In Memory – The Artists We Lost in 2023

In Memory of artists we lost in 2023

As we head into 2024, we at Center Stage Music Center would like to take a look back at the musicians that we lost in 2023. This is by far not a definite list. There are many more notable names that are not listed here, such as Anita Pointer (of the Pointer Sisters), Rudolph Isley (of the Isley Brothers), Gary Rossington (of Lynyrd Skynyrd), Fred White (of Earth, Wind & Fire), Bobby Caldwell, and Lisa Marie Presley. There are also many more not-as-notable names that aren’t listed here; from the musicians in our personal lives to the musicians that never made it big, we remember the music that they imbued with life and love.

Tina Turner

The Queen of Rock N’ Roll (born Anna Mae Bullock) passed away this March and it’s only right to look back at some of her greatest hits. From “What’s Love Got to Do With It,” “Proud Mary,” “The Best,” “Private Dancer,” and much much more, Turner dabbled in numerous genres with an electric energy that inspired the likes of Mick Jagger, David Bowie, Beyonce, and others across R&B, Rock N’ Roll, country, and soul music. Janis Joplin, Janet Jackson, Lady Gaga, Fantasia, Janelle Monae, and Rihanna have all cited Turner as a major influence on their music. Her rock music was grounded in Black gospel and blues traditions, crafting an iconic sound that matched her raspy, explosive voice.

Sinead O’Connor

The Irish singer, songwriter, and activist (adopted name Shuhada’ Sadaqat) was notable for her activism in issues of child abuse, human rights, racism, organized religion, and women’s rights. Singer of hits such as “Nothing Compares 2 U,” O’Connor was steadfast in her beliefs despite the public backlash she faced when she voiced them. On March 20th, 2024, Carnegie Hall will host a tribute concert for O’Connor and fellow Irishman, Shane MacGowan (frontman of The Pogues and friend of O’Connor that passed away in 2023).

Tony Bennett

Referred to as the King of the American Songbook and a self-identified “tenor who sings like a baritone,” Bennett (born Anthony Dominick Benedetto) was known for both his smooth voice and the jazz sensibility that he brought to pop music in the 1950s. In 1962, Bennett’s “I Left My Heart in San Francisco” brought him to great fame and earned him two Grammy Awards. In the following years, Bennett would release more than 70 albums and win 19 competitive Grammy Awards. Working into his 80s and 90s, he released well-received duet albums with popular singers, such as two notable albums with Lady Gaga.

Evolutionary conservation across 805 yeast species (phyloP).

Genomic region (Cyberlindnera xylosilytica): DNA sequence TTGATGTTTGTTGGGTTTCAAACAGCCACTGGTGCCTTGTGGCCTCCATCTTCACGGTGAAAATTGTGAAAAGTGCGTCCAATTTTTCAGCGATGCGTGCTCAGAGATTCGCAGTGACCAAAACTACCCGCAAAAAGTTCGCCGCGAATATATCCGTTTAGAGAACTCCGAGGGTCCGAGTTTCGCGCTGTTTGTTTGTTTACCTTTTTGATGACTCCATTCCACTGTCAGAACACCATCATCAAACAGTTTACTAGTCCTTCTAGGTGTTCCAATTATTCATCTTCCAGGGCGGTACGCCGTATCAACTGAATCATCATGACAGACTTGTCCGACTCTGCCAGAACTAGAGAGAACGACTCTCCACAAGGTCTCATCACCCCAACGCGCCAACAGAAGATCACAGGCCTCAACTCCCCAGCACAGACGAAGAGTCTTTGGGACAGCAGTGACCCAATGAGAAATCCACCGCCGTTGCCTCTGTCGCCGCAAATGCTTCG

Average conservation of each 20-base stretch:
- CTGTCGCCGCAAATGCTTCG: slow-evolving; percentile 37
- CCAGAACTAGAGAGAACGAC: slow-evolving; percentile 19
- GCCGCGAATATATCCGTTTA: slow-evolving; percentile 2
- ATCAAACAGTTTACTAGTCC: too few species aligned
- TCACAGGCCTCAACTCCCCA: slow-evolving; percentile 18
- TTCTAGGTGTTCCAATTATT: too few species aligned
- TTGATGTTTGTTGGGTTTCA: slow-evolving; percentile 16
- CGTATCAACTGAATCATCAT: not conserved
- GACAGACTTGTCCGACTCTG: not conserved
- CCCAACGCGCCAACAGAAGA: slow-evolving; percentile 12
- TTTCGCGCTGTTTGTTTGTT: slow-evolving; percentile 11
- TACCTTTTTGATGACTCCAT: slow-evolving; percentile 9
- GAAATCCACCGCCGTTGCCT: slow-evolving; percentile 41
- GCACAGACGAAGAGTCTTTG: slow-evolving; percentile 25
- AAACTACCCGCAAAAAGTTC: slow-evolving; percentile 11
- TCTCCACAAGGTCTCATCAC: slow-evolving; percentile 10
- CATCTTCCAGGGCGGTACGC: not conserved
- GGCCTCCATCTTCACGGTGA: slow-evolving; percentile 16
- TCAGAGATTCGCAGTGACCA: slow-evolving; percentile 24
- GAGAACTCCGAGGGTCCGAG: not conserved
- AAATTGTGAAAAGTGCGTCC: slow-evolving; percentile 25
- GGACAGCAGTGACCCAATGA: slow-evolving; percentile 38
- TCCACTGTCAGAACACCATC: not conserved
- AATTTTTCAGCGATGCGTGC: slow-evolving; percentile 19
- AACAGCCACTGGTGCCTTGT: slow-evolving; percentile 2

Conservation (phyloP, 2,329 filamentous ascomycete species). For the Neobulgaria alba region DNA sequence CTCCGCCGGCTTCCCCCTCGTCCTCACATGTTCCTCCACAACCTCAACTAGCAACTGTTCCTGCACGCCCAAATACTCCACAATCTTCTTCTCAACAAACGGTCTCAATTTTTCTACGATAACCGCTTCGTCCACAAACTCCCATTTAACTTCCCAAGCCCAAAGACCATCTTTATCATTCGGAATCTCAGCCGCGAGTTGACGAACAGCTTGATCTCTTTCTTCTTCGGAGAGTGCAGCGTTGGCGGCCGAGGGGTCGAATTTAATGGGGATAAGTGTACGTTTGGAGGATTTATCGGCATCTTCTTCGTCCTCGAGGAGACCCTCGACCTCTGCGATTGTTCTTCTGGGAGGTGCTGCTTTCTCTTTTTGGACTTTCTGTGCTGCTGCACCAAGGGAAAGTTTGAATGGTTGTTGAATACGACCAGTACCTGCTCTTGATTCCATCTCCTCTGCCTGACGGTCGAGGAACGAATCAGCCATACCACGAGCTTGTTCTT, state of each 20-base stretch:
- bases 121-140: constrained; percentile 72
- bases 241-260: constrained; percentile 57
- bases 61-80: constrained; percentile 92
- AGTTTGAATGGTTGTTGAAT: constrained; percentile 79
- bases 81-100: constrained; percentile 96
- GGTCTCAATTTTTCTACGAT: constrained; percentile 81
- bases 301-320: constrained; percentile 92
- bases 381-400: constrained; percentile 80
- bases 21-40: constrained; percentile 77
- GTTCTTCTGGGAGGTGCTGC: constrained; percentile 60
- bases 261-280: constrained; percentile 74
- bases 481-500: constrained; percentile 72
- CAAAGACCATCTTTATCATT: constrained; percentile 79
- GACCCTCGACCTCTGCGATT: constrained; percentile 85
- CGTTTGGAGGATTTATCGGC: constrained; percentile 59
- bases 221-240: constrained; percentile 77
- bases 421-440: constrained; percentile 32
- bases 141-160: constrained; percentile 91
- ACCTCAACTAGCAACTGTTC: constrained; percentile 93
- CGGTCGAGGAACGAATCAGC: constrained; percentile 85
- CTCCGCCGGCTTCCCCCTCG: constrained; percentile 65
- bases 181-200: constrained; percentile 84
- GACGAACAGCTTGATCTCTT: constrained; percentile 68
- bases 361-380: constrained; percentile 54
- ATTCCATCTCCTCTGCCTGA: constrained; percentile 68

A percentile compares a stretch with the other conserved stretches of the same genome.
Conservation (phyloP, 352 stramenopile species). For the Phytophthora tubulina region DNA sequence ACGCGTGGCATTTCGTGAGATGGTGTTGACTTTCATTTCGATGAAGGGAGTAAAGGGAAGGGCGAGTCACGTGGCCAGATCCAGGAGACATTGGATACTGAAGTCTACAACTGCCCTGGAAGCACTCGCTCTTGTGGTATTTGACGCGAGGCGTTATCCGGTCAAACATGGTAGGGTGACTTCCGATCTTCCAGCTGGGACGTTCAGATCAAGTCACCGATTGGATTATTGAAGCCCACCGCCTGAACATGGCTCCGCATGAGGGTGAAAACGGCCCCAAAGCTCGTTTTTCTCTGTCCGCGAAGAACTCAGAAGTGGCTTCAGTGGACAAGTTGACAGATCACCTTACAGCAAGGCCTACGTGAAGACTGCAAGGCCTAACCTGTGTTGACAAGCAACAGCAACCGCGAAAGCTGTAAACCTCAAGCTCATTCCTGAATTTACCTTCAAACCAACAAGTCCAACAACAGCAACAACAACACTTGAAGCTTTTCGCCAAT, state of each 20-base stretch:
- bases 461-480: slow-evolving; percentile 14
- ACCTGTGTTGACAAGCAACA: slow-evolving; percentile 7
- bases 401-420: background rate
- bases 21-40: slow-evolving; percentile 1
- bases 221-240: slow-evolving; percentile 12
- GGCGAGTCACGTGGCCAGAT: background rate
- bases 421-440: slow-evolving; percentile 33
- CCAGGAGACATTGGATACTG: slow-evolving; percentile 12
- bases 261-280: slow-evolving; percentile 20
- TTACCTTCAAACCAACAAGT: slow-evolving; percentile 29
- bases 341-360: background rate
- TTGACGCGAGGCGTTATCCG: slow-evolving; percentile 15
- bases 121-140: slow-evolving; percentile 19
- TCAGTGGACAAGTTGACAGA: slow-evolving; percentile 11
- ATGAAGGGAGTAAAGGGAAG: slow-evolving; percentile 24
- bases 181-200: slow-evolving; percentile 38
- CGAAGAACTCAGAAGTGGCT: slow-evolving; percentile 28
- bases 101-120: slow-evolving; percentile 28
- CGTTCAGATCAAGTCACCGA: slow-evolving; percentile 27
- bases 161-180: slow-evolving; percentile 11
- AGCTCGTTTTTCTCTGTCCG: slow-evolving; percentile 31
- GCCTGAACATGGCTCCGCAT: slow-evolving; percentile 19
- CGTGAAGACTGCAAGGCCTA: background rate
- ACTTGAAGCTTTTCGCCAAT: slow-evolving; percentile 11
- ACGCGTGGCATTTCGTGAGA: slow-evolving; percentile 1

Harry Belafonte 

Harlem-born and Jamaica-raised singer, actor, and civil rights activist, Belafonte (born Harold George Bellanfanti Jr.) popularized calypso music for international audiences in the 1950s and 1960s. Notable for songs such as “Day-O (The Banana Boat Song),” “Jump in the Line,” “Jamaica Farewell,” and “Mary’s Boy Child,” Belafonte was also an acclaimed actor and a recipient of an EGOT (Emmy, Grammy, Oscar, and Tony Award). (Author’s note: I recommend the film Carmen Jones). Additionally, Belafonte was known for his civil rights activism, as one of Dr. Martin Luther King Jr.’s confidants and providers. He helped to organize the 1963 March on Washington, contributed to 1961 Freedom Rides, supported voter registration drives, bankrolled SNCC, and numerous more efforts up until 2023.

Jeff Beck

Described by Rolling Stone as “one of the most influential lead guitarists in rock,” Beck (born Geoffrey Arnold Beck) was named the 5th greatest guitarist of all time by the magazine in 2023. Beck popularized the use of audio feedback and distortion on the guitar, which helped open the doors for psychedelic rock. Furthermore, he largely influenced 1970s heavy metal music in his work with the Yardbirds and the Jeff Beck Group’s 1968 album Truth.

Ryuichi Sakamoto 

The Oscar-winning composer first came onto the scene as a member of the three person group, Yellow Magic Orchestra (whose Yukihiro Takahashi also passed away in 2023). The electronic music band was notable for their aid in pioneering the electronic genres of electropop/technopop, synthpop, cyberpunk, ambient house, and electronica. Sakamoto’s later solo music and film compositions would continue his previous work in ground-breaking and award-winning electronic music. More about Sakamoto can be read in our upcoming article on modern classical music.

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